Dal student thinks outside the box for funding
A kinesiology student wraps gifts to pay for specialized cancer research
December 5, 2012, 1:33 AM AST
Last updated December 5, 2012, 5:16 PM AST
A student at Dalhousie University is wrapping Christmas presents this Holiday season to pay for his master’s thesis.
Timothy Gravelle, a second-year graduate student in the kinesiology program, set up shop in the Student Union Building Tuesday to wrap gifts in return for donations. He says he’ll use this money to help fund his research, which involves prescribing exercise routines for survivors of breast and gynecological cancer.
“I wanted to do something hands-on,” says Gravelle of his research. “But at the same time, I don’t have money for it and I didn’t receive any grants or funding. So I figured, why not raise it myself?”
Gravelle says he hopes to attract at least four volunteers to participate in the first part of the study, which will take place in Dal’s Dickson Building. He says the building’s parking fees, even at $10, could potentially detract participants from signing up.
“We’re hoping to test a total of 20 people, maybe five visits each, so $1,000. It adds up. I may have to do another one of these wrappings closer to Christmas.”
At 2 p.m., Gravelle had counted $40 from his donations jar.
Although Gravelle studied personality traits for his undergraduate thesis project, he says he found a niche within the greater context of cancer research and decided to run with it.
“When people finish their treatment they usually go back to their regular workouts. I want to research more specific resistance training programs for breast and gynecological survivors, and see how these routines affect their health and well-being.”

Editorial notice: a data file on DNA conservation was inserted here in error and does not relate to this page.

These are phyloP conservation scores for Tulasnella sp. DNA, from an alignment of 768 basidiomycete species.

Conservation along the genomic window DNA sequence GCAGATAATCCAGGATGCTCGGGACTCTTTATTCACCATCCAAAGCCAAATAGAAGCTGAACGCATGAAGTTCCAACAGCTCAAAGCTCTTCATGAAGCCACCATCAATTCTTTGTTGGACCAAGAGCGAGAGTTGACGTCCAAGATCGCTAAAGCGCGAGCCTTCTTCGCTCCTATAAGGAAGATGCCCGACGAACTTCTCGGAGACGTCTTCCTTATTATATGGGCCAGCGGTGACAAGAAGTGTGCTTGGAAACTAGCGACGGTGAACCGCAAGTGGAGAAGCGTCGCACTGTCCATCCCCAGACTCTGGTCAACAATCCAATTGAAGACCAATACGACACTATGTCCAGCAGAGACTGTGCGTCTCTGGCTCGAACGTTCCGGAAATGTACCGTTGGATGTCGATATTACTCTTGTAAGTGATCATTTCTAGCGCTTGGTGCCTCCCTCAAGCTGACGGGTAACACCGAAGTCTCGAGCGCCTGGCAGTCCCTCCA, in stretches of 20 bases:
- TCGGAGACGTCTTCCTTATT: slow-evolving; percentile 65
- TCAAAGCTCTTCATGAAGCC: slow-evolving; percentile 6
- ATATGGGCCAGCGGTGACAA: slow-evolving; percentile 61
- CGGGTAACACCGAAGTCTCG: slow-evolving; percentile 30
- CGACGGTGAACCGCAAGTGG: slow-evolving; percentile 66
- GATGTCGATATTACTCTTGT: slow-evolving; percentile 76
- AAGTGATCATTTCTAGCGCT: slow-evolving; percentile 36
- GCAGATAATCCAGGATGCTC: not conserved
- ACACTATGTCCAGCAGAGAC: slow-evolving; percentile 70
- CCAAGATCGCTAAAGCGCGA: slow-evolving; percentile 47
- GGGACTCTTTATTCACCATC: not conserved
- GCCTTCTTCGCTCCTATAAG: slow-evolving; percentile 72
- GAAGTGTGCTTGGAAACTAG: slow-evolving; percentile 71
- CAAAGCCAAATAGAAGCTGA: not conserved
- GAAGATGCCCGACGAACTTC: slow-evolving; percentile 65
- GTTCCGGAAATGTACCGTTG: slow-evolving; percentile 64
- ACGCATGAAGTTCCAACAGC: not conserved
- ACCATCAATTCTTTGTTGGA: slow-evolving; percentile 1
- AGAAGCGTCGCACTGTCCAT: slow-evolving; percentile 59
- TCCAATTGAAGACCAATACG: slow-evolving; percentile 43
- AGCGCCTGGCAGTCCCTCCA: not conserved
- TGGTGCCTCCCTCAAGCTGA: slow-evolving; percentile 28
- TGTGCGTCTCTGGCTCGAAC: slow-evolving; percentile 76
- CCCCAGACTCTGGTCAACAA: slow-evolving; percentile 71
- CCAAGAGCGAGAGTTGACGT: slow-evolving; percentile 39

Gravelle notes because he’s a certified exercise physiologist he can work hands-on with participants. He says the QEII Health Sciences Centre’s Dickson Building houses all the appropriate resources – such as staff and equipment – to facilitate his work.
Gravelle’s professor, Melanie Keats, agrees her student is on to something.
“There’s a large body of literature on the topic, but it’s broad, similar to the normal five days, 30 minutes per day routine. That’s what makes Timothy’s research beneficial.”
Keats says the research could uncover specific resistance exercises that benefit breast and gynecological cancer survivors and patients.
Yet, she admits she’s never had a student wrap gifts to help fund their work.
“It’s the first time a student has done this,” she says. “There are scholarships available but they’re quite competitive. Other students have reached out to community members to sponsor their research.”
Gravelle says he applied for grants from the Canadian Institutes of Health Research and other organizations – but to no avail.
Gravelle’s friend, Josh Goreham, another kinesiology grad student, says he too applied for funding but didn’t receive it.
“It’s very competitive. No more than three students in our class of 20 got funding. That’s why you need to get out and promote yourself.”
The 2012 Canadian Cancer statistics, tabled by the Canadian Cancer Society and Statistics Canada, reported 740 new cases of breast cancer in Nova Scotia along with 160 deaths. The report highlights a decrease in the rate of mortality since 1998.
The figures for breast cancer are more or less consistent across the country.
As per specific exercises for survivors, Deanna Jones of the Canadian Breast Cancer Foundation says her office has helped fund dragon boat races and exercise programs for cancer patients, but she’s not sure how specific the exercises are.
Gravelle says he’ll most likely be back out in the SUB wrapping gifts before Christmas, or if he can get permission, at Walmart.
Anyone who makes a donation receives the standard pink cancer ribbon.